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Does haptic steering guidance instigate speeding? A driving simulator study into causes and remedies. / Melman, Timo; de Winter, Joost; Abbink, David.

In: Accident Analysis & Prevention, Vol. 98, 2017, p. 372–387.

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@article{c60683fa827e4a76a3355f1f8090c22e,
title = "Does haptic steering guidance instigate speeding? A driving simulator study into causes and remedies",
abstract = "An important issue in road traffic safety is that drivers show adverse behavioral adaptation (BA) to driver assistance systems. Haptic steering guidance is an upcoming assistance system which facilitates lanekeeping performance while keeping drivers in the loop, and which may be particularly prone to BA.Thus far, experiments on haptic steering guidance have measured driver performance while the vehicle speed was kept constant. The aim of the present driving simulator study was to examine whether haptic steering guidance causes BA in the form of speeding, and to evaluate two types of haptic steering guidance designed not to suffer from BA. Twenty-four participants drove a 1.8 m wide car for 13.9 km on a curved road, with cones demarcating a single 2.2 m narrow lane. Participants completed four conditions in a counterbalanced design: no guidance (Manual), continuous haptic guidance (Cont), continuous guidancethat linearly reduced feedback gains from full guidance at 125 km/h towards manual control at 130 km/h and above (ContRF), and haptic guidance provided only when the predicted lateral position was outside a lateral bandwidth (Band). Participants were familiarized with each condition prior to the experimentalruns and were instructed to drive as they normally would while minimizing the number of cone hits. Compared to Manual, the Cont condition yielded a significantly higher driving speed (on average by 7 km/h), whereas ContRF and Band did not. All three guidance conditions yielded better lane-keeping performance than Manual, whereas Cont and ContRF yielded lower self-reported workload than Manual.In conclusion, continuous steering guidance entices drivers to increase their speed, thereby diminishing its potential safety benefits. It is possible to prevent BA while retaining safety benefits by making a design adjustment either in lateral (Band) or in longitudinal (ContRF) direction.",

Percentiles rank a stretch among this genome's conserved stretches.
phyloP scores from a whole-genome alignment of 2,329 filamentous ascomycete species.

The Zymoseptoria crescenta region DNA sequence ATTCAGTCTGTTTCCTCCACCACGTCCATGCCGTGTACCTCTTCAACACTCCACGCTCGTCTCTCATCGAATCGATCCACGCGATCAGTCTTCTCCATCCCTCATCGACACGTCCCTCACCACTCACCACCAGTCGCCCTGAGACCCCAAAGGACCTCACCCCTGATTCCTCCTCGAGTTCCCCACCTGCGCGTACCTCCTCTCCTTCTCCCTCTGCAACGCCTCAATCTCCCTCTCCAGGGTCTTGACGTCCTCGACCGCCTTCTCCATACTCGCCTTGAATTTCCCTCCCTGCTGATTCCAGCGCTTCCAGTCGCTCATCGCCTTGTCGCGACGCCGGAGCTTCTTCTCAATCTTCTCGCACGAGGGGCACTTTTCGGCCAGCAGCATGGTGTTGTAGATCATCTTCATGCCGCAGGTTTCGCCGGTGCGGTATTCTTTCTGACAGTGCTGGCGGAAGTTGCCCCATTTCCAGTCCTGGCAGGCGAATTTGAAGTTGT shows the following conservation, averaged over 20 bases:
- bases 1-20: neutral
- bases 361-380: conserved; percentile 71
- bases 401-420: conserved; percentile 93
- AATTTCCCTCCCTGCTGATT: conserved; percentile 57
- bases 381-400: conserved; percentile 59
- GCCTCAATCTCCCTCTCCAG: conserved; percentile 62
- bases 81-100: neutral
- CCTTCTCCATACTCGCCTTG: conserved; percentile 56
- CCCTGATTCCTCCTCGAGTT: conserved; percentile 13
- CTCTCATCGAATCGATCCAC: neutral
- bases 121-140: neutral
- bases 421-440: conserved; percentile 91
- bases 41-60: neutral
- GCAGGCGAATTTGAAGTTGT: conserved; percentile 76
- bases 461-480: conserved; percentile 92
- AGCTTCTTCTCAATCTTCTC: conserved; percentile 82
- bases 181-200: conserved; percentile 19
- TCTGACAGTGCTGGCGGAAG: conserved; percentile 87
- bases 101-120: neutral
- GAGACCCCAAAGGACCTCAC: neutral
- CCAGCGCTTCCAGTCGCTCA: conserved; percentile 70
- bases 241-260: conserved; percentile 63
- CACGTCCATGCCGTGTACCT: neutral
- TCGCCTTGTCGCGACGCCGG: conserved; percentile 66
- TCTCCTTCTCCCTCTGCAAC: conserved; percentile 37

keywords = "Behavioral adaptation, Haptic steering guidance, Human-automation interaction, Driving simulator",
author = "Timo Melman and {de Winter}, Joost and David Abbink",
note = "Green Open Access added to TU Delft Institutional Repository {\textquoteleft}You share, we take care!{\textquoteright} – Taverne project https://www.openaccess.nl/en/you-share-we-take-care Otherwise as indicated in the copyright section: the publisher is the copyright holder of this work and the author uses the Dutch legislation to make this work public.",
year = "2017",
doi = "10.1016/j.aap.2016.10.016",
language = "English",
volume = "98",
pages = "372–387",
journal = "Accident Analysis & Prevention",
issn = "0001-4575",
publisher = "Elsevier",

}

RIS

TY - JOUR

T1 - Does haptic steering guidance instigate speeding? A driving simulator study into causes and remedies

AU - Melman, Timo

AU - de Winter, Joost

AU - Abbink, David

N1 - Green Open Access added to TU Delft Institutional Repository ‘You share, we take care!’ – Taverne project https://www.openaccess.nl/en/you-share-we-take-care Otherwise as indicated in the copyright section: the publisher is the copyright holder of this work and the author uses the Dutch legislation to make this work public.

PY - 2017

Y1 - 2017